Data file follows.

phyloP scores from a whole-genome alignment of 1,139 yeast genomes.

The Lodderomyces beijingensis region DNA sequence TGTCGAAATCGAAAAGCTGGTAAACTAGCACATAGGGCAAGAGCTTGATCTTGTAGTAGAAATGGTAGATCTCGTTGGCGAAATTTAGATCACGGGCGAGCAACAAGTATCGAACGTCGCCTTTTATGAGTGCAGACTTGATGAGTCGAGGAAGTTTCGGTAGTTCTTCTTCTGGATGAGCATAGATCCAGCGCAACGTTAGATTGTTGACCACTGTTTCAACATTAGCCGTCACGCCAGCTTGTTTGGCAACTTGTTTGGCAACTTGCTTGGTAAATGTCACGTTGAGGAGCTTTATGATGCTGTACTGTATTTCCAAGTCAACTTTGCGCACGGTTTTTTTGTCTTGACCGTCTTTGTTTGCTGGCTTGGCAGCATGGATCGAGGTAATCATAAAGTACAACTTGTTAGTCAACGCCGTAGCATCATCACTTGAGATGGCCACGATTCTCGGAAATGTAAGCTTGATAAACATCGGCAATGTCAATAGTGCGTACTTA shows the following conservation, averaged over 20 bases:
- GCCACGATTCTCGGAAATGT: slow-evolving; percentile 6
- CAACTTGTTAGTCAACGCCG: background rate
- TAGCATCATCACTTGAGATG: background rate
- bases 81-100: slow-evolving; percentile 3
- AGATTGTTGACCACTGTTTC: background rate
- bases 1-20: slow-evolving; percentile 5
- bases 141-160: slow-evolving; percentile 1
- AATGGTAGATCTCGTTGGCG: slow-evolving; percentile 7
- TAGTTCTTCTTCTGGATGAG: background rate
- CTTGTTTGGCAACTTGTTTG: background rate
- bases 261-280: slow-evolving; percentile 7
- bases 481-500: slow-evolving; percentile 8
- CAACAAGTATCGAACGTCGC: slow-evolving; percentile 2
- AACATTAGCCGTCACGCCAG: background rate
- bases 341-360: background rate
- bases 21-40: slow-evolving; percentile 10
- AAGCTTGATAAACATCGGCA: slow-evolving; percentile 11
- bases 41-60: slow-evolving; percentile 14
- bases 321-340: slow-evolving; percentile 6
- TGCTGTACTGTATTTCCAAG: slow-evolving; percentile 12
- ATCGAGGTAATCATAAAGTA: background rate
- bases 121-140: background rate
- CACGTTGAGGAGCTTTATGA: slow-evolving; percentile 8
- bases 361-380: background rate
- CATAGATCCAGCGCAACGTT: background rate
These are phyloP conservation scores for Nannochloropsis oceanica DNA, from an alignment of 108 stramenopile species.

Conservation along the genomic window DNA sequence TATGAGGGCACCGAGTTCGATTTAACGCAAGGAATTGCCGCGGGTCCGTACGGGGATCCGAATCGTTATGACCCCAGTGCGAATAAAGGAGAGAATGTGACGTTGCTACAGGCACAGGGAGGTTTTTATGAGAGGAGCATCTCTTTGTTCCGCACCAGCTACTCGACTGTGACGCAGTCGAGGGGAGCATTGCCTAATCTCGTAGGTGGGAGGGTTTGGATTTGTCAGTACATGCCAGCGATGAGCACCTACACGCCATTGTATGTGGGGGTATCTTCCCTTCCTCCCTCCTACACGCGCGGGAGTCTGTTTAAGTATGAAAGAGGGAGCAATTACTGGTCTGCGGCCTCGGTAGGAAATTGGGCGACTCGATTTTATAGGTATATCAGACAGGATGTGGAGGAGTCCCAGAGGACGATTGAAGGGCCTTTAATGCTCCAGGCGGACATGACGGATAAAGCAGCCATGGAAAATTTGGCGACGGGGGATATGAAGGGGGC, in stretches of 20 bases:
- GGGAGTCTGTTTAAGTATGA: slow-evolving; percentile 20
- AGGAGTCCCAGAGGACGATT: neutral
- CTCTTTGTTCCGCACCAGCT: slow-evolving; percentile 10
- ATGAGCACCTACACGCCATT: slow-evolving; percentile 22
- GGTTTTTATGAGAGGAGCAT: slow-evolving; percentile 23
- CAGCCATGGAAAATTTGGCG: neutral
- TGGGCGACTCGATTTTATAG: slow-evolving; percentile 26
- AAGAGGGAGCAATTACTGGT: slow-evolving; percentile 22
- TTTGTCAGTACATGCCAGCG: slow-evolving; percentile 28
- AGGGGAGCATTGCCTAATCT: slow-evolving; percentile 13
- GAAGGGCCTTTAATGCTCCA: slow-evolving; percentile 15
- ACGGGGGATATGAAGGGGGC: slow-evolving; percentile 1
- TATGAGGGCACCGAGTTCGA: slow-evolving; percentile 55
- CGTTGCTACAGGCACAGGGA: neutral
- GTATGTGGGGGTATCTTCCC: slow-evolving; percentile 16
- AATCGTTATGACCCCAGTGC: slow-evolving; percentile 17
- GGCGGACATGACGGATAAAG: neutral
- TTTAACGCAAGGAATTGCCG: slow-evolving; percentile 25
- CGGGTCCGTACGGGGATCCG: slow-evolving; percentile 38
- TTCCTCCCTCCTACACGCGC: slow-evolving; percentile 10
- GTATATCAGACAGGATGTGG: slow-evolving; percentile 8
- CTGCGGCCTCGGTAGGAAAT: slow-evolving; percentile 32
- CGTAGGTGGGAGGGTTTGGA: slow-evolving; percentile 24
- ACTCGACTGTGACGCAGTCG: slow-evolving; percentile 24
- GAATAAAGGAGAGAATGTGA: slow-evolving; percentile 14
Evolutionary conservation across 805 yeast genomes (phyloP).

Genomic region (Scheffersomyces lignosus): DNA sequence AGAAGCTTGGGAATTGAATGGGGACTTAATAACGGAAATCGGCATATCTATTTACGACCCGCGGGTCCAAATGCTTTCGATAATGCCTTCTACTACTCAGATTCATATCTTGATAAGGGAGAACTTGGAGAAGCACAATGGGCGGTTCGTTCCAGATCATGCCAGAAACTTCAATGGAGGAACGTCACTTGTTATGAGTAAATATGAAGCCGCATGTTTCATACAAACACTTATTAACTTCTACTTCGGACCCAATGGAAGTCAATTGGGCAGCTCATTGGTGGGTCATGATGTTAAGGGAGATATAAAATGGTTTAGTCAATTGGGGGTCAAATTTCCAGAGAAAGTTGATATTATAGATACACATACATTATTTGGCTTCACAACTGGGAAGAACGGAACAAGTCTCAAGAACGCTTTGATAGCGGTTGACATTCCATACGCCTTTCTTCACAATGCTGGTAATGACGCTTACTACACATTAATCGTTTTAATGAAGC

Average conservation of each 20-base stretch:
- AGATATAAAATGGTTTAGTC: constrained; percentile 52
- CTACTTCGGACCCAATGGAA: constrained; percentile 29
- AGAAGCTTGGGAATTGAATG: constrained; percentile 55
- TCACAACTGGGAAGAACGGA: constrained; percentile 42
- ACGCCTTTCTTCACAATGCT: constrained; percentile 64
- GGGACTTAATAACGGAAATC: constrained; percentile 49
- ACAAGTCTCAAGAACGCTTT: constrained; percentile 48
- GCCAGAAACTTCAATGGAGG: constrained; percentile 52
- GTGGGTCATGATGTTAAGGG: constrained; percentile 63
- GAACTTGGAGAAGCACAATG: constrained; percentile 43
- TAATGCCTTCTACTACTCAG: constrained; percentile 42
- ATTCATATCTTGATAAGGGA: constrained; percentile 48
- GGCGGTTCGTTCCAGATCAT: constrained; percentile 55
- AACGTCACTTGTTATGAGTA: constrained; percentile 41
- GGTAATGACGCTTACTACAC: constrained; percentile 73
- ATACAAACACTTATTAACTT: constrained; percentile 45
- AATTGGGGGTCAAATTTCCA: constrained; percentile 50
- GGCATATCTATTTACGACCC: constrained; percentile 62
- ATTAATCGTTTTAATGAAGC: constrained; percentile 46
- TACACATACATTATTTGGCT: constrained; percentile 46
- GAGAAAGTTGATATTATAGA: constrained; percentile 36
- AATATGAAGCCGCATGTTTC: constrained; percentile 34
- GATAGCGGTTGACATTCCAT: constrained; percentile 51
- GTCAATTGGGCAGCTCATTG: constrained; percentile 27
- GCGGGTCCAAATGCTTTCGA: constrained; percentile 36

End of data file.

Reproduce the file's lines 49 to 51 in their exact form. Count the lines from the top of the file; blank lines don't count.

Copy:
- TTCCTCCCTCCTACACGCGC: slow-evolving; percentile 10
- GTATATCAGACAGGATGTGG: slow-evolving; percentile 8
- CTGCGGCCTCGGTAGGAAAT: slow-evolving; percentile 32